Yesterday, I went to visit a friend who I hadn't seen in years. We were missionary companions in Arizona a few years ago, and while I always felt close to her and enjoyed her company, after our missions our paths took us to different locations for a few years. Now she has two kids and I have one (we both had babies last October!) and she is living just a few minutes from me.
We had an absolutely lovely day, catching up while changing diapers and feeding babies. She gave birth to both of her children at home, and she talked about how incredible those experiences were. We talked about our desires for women to understand their incredible abilities and be supported in the choices they have in their many roles in life, particularly in marriage, pregnancy, birth, breastfeeding, and parenting.
When I was with her, the time just flew by. I wasn't afraid to talk to her about anything, because she is so supportive and understanding. She is so genuine. Her attitude, her intelligent children, her beautiful home; being with her makes me a better person. Every woman needs friends like that.
And I am very blessed in that department--almost every day this week I have been/will be in the company of amazing women- my mom, my sister, some of the other amazing childbirth educators in Utah, close friends from church, my mother-in-law, and my sister-in-laws. How lucky am I!
On the contrary, though, I have seen how the influence of women can not be as positive. I follow an online forum that is mostly comprised of women and have seen how bitterness and hurt can breed ugliness. I am hopeful, though, and have seen already, that many women with grace and love can meet that bitterness and anger, allow it it's moment, and move forward with compassion and optimism.
I have also seen (and experienced) women who tend to isolate themselves from other incredible women, for fear of being judged, or feeling like they don't "measure up." How sad it is to miss out on these experiences!
Days after my daughter was born, I was sitting at home in the middle of the day one day, in sweats, with no makeup and messy hair (and probably assorted baby fluids on my clothes). Someone knocked at the door. My house was a mess. I was tempted not to answer it, but I did. There stood a woman from church who I've always looked up to. She came over with a simple gift of diapers and wipes. She walked over with her dog and had not done her hair or makeup, and was also wearing sweats. I was grateful for the diapers and wipes, but even more grateful for her messy hair, lack of makeup, and the incredible wisdom she shared in just the few minutes we talked at the door. She spoke of her time as a new mom and totally validated my feelings (without me sharing anything!). I was so grateful I'd answered the door, despite my appearance.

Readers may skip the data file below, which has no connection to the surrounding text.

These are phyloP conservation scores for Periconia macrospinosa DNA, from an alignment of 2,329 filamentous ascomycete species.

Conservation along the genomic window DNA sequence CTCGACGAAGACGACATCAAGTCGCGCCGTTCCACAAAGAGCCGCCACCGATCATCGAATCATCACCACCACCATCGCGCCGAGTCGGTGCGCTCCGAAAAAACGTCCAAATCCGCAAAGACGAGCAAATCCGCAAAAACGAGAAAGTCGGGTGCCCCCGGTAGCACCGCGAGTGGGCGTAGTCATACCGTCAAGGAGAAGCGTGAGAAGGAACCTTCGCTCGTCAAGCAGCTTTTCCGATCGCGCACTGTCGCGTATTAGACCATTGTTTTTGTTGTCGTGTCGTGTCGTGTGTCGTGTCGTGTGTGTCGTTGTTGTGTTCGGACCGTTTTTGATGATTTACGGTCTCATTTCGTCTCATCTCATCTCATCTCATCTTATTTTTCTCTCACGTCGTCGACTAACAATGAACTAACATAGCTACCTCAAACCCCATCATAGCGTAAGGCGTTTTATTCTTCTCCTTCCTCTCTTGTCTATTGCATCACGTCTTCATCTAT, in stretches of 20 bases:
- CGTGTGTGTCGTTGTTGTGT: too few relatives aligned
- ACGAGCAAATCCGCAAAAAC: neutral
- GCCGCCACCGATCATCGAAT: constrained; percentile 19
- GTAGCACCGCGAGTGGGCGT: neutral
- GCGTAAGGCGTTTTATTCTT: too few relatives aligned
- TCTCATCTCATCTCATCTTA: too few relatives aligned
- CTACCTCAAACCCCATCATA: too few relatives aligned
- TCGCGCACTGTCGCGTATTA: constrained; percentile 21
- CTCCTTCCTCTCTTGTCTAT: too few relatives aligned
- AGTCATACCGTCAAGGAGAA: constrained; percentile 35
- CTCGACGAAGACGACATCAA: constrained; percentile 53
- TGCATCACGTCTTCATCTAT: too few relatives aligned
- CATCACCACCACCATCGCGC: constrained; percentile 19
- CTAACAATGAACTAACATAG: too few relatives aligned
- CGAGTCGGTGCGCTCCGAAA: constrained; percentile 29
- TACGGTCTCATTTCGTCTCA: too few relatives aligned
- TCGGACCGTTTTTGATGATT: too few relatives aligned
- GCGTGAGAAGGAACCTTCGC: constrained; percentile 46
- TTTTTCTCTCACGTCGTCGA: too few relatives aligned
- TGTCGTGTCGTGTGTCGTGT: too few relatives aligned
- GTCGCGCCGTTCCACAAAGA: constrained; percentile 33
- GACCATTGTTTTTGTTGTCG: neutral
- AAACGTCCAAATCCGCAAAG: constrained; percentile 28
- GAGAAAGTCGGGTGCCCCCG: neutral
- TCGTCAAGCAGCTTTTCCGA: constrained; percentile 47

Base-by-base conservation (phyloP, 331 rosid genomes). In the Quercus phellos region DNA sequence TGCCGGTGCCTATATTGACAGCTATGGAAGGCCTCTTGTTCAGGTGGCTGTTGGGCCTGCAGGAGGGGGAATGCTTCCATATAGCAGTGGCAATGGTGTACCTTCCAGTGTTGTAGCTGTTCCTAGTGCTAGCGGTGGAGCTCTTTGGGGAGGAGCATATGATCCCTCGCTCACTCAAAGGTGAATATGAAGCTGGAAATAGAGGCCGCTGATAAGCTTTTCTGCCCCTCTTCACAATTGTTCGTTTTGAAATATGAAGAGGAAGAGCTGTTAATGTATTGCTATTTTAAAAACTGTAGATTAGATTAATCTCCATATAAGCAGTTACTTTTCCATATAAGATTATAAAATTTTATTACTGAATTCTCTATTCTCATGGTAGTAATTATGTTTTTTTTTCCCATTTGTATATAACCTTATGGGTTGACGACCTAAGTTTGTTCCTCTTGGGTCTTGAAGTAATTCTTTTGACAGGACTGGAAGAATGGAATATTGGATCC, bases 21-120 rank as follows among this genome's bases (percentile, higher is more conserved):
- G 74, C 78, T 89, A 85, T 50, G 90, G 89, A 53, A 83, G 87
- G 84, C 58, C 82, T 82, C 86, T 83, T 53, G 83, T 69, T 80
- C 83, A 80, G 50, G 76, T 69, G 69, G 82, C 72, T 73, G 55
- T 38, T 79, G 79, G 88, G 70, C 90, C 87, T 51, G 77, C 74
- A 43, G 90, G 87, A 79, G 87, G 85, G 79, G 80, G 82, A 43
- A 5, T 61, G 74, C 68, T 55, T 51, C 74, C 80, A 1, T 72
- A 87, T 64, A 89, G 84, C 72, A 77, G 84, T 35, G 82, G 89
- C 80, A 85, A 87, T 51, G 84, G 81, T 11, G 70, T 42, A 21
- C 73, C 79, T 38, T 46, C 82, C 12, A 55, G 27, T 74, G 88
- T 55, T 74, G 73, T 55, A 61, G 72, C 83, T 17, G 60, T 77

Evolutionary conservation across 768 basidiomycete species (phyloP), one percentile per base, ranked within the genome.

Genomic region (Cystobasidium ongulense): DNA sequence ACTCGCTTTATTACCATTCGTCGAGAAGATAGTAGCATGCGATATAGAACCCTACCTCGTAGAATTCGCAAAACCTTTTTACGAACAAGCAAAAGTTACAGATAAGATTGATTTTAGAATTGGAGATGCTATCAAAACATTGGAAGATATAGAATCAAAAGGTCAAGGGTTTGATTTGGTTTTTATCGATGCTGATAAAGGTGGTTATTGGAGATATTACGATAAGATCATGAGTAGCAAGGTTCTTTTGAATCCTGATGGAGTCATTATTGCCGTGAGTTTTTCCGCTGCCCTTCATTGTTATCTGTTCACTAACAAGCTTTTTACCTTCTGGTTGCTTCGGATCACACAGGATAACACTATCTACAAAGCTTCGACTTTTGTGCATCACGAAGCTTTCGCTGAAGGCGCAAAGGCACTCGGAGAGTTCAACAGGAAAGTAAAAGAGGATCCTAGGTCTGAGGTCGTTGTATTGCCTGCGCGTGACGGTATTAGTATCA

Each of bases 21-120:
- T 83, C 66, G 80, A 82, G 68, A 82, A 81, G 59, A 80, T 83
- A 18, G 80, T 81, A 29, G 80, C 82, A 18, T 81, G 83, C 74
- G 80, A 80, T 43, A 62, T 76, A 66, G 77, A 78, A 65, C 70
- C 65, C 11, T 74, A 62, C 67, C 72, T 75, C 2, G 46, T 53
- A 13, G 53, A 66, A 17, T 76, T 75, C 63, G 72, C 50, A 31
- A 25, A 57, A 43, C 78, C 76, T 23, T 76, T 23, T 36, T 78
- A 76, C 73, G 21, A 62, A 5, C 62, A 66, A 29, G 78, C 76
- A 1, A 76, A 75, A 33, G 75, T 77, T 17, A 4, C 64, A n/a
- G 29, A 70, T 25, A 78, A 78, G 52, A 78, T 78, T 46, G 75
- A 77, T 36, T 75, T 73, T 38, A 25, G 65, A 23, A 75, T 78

All of these experiences and observations have led me to ask myself: what influence do I have as a woman? Do I lift others? Am I sharing my experiences in a nonjudgmental way that promotes choice and empowers women?
It is my belief that we do our best work at lifting others when we aren't afraid to share our real selves. I hope that I wouldn't turn away from helping a friend because of my insecurities.
These women help me define the woman I want to become. I hope that, with their influence and the support of my ever-loving husband, I will be able to become that woman.
As a childbirth educator, the question is often posed: who should I invite to be present at my birth? That question is a very personal one, and between a couple to decide for themselves. When my baby was born, the only people in the room were myself, my husband, and our midwife. It was perfect in the moment. However, I would encourage you to consider the strength that women give each other. I felt that strength from our midwife and from the women who I knew were offering their love and support and experience to me, even if not in the room.
I would encourage you, always, but especially while pregnant and as a new mom, to find women who lift you, and surround yourself with them. Hopefully, by doing so, we can all be a little bit better.